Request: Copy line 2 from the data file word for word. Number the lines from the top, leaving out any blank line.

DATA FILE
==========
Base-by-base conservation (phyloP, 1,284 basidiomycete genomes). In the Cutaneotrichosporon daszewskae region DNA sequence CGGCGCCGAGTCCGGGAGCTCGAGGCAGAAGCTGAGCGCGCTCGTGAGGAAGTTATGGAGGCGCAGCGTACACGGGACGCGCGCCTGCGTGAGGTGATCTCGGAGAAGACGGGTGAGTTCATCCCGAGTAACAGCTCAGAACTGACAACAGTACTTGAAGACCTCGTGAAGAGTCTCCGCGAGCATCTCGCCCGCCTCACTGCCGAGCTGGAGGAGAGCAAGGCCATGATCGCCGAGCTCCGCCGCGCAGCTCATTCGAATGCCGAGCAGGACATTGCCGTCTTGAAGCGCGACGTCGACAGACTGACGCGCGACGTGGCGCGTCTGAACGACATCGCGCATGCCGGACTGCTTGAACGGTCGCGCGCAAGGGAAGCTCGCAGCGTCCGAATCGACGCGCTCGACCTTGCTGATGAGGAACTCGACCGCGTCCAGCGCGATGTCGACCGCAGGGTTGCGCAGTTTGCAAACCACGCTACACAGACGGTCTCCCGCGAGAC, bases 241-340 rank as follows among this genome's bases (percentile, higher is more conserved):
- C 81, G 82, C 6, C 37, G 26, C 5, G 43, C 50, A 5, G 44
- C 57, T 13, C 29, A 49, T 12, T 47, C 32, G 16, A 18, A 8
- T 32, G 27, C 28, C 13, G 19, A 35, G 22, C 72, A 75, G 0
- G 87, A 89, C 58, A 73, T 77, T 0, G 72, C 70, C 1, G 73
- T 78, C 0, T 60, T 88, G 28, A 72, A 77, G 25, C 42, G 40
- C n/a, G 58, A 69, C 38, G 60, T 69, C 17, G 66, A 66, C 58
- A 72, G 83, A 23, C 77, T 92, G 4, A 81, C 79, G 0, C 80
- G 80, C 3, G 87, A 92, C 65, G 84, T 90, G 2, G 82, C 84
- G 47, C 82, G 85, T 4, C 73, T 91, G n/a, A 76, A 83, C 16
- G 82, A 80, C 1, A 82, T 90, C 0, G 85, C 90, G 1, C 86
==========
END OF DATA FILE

- C 81, G 82, C 6, C 37, G 26, C 5, G 43, C 50, A 5, G 44